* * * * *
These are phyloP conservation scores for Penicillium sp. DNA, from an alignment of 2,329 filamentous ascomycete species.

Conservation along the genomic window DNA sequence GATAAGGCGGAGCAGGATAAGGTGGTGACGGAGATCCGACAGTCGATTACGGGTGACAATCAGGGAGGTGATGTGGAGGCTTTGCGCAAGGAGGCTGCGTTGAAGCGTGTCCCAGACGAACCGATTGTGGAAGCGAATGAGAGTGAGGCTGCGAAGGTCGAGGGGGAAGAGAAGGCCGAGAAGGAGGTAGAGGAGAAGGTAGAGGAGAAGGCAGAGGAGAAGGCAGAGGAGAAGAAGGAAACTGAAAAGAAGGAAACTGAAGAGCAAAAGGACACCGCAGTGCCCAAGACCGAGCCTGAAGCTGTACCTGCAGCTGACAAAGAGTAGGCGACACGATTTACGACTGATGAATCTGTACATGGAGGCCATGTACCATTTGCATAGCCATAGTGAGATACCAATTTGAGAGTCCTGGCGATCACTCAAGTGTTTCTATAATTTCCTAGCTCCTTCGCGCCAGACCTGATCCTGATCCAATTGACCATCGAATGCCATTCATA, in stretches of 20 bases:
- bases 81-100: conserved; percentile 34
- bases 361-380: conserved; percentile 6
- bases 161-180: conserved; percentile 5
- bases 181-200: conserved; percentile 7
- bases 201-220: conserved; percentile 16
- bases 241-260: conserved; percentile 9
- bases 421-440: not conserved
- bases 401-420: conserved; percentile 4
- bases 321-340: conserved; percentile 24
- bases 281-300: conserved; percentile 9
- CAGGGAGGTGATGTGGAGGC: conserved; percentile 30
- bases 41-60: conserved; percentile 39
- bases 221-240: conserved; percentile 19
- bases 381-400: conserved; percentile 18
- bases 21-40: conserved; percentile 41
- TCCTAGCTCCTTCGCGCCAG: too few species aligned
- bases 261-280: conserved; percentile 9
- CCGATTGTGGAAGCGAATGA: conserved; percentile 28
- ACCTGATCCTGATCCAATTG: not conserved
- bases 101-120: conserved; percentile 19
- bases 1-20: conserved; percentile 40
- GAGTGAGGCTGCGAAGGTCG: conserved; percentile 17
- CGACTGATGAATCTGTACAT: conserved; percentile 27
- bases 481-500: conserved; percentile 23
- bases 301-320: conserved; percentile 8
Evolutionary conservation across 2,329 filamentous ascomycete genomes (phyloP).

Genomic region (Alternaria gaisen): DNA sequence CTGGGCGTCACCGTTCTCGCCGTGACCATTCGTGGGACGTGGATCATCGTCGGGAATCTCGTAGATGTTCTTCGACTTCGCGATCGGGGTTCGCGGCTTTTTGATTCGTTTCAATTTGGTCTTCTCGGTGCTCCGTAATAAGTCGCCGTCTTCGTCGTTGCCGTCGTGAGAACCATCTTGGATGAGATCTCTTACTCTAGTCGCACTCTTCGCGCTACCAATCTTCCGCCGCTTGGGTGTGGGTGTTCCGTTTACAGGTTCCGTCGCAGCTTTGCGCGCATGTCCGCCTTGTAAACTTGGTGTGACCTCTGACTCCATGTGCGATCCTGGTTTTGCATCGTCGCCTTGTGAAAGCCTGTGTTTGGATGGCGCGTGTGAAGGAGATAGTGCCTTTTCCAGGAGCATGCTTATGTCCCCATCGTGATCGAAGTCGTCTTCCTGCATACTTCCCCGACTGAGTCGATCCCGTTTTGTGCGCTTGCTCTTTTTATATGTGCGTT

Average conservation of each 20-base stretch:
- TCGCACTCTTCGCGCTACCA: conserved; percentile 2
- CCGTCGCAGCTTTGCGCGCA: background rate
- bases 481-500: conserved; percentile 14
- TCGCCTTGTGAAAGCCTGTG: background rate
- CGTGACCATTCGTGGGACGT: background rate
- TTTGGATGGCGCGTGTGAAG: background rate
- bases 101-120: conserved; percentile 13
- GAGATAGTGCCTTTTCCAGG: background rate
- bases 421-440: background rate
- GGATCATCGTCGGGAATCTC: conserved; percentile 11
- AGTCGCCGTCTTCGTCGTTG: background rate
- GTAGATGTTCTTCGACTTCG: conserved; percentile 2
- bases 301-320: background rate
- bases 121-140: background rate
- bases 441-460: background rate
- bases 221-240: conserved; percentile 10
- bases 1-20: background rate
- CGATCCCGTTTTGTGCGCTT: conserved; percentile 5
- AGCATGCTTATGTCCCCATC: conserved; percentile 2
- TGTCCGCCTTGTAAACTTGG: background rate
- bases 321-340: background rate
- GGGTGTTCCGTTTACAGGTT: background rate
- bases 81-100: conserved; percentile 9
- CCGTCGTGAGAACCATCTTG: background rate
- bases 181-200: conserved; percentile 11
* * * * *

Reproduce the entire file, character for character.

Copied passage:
These are phyloP conservation scores for Penicillium sp. DNA, from an alignment of 2,329 filamentous ascomycete species.

Conservation along the genomic window DNA sequence GATAAGGCGGAGCAGGATAAGGTGGTGACGGAGATCCGACAGTCGATTACGGGTGACAATCAGGGAGGTGATGTGGAGGCTTTGCGCAAGGAGGCTGCGTTGAAGCGTGTCCCAGACGAACCGATTGTGGAAGCGAATGAGAGTGAGGCTGCGAAGGTCGAGGGGGAAGAGAAGGCCGAGAAGGAGGTAGAGGAGAAGGTAGAGGAGAAGGCAGAGGAGAAGGCAGAGGAGAAGAAGGAAACTGAAAAGAAGGAAACTGAAGAGCAAAAGGACACCGCAGTGCCCAAGACCGAGCCTGAAGCTGTACCTGCAGCTGACAAAGAGTAGGCGACACGATTTACGACTGATGAATCTGTACATGGAGGCCATGTACCATTTGCATAGCCATAGTGAGATACCAATTTGAGAGTCCTGGCGATCACTCAAGTGTTTCTATAATTTCCTAGCTCCTTCGCGCCAGACCTGATCCTGATCCAATTGACCATCGAATGCCATTCATA, in stretches of 20 bases:
- bases 81-100: conserved; percentile 34
- bases 361-380: conserved; percentile 6
- bases 161-180: conserved; percentile 5
- bases 181-200: conserved; percentile 7
- bases 201-220: conserved; percentile 16
- bases 241-260: conserved; percentile 9
- bases 421-440: not conserved
- bases 401-420: conserved; percentile 4
- bases 321-340: conserved; percentile 24
- bases 281-300: conserved; percentile 9
- CAGGGAGGTGATGTGGAGGC: conserved; percentile 30
- bases 41-60: conserved; percentile 39
- bases 221-240: conserved; percentile 19
- bases 381-400: conserved; percentile 18
- bases 21-40: conserved; percentile 41
- TCCTAGCTCCTTCGCGCCAG: too few species aligned
- bases 261-280: conserved; percentile 9
- CCGATTGTGGAAGCGAATGA: conserved; percentile 28
- ACCTGATCCTGATCCAATTG: not conserved
- bases 101-120: conserved; percentile 19
- bases 1-20: conserved; percentile 40
- GAGTGAGGCTGCGAAGGTCG: conserved; percentile 17
- CGACTGATGAATCTGTACAT: conserved; percentile 27
- bases 481-500: conserved; percentile 23
- bases 301-320: conserved; percentile 8
Evolutionary conservation across 2,329 filamentous ascomycete genomes (phyloP).

Genomic region (Alternaria gaisen): DNA sequence CTGGGCGTCACCGTTCTCGCCGTGACCATTCGTGGGACGTGGATCATCGTCGGGAATCTCGTAGATGTTCTTCGACTTCGCGATCGGGGTTCGCGGCTTTTTGATTCGTTTCAATTTGGTCTTCTCGGTGCTCCGTAATAAGTCGCCGTCTTCGTCGTTGCCGTCGTGAGAACCATCTTGGATGAGATCTCTTACTCTAGTCGCACTCTTCGCGCTACCAATCTTCCGCCGCTTGGGTGTGGGTGTTCCGTTTACAGGTTCCGTCGCAGCTTTGCGCGCATGTCCGCCTTGTAAACTTGGTGTGACCTCTGACTCCATGTGCGATCCTGGTTTTGCATCGTCGCCTTGTGAAAGCCTGTGTTTGGATGGCGCGTGTGAAGGAGATAGTGCCTTTTCCAGGAGCATGCTTATGTCCCCATCGTGATCGAAGTCGTCTTCCTGCATACTTCCCCGACTGAGTCGATCCCGTTTTGTGCGCTTGCTCTTTTTATATGTGCGTT

Average conservation of each 20-base stretch:
- TCGCACTCTTCGCGCTACCA: conserved; percentile 2
- CCGTCGCAGCTTTGCGCGCA: background rate
- bases 481-500: conserved; percentile 14
- TCGCCTTGTGAAAGCCTGTG: background rate
- CGTGACCATTCGTGGGACGT: background rate
- TTTGGATGGCGCGTGTGAAG: background rate
- bases 101-120: conserved; percentile 13
- GAGATAGTGCCTTTTCCAGG: background rate
- bases 421-440: background rate
- GGATCATCGTCGGGAATCTC: conserved; percentile 11
- AGTCGCCGTCTTCGTCGTTG: background rate
- GTAGATGTTCTTCGACTTCG: conserved; percentile 2
- bases 301-320: background rate
- bases 121-140: background rate
- bases 441-460: background rate
- bases 221-240: conserved; percentile 10
- bases 1-20: background rate
- CGATCCCGTTTTGTGCGCTT: conserved; percentile 5
- AGCATGCTTATGTCCCCATC: conserved; percentile 2
- TGTCCGCCTTGTAAACTTGG: background rate
- bases 321-340: background rate
- GGGTGTTCCGTTTACAGGTT: background rate
- bases 81-100: conserved; percentile 9
- CCGTCGTGAGAACCATCTTG: background rate
- bases 181-200: conserved; percentile 11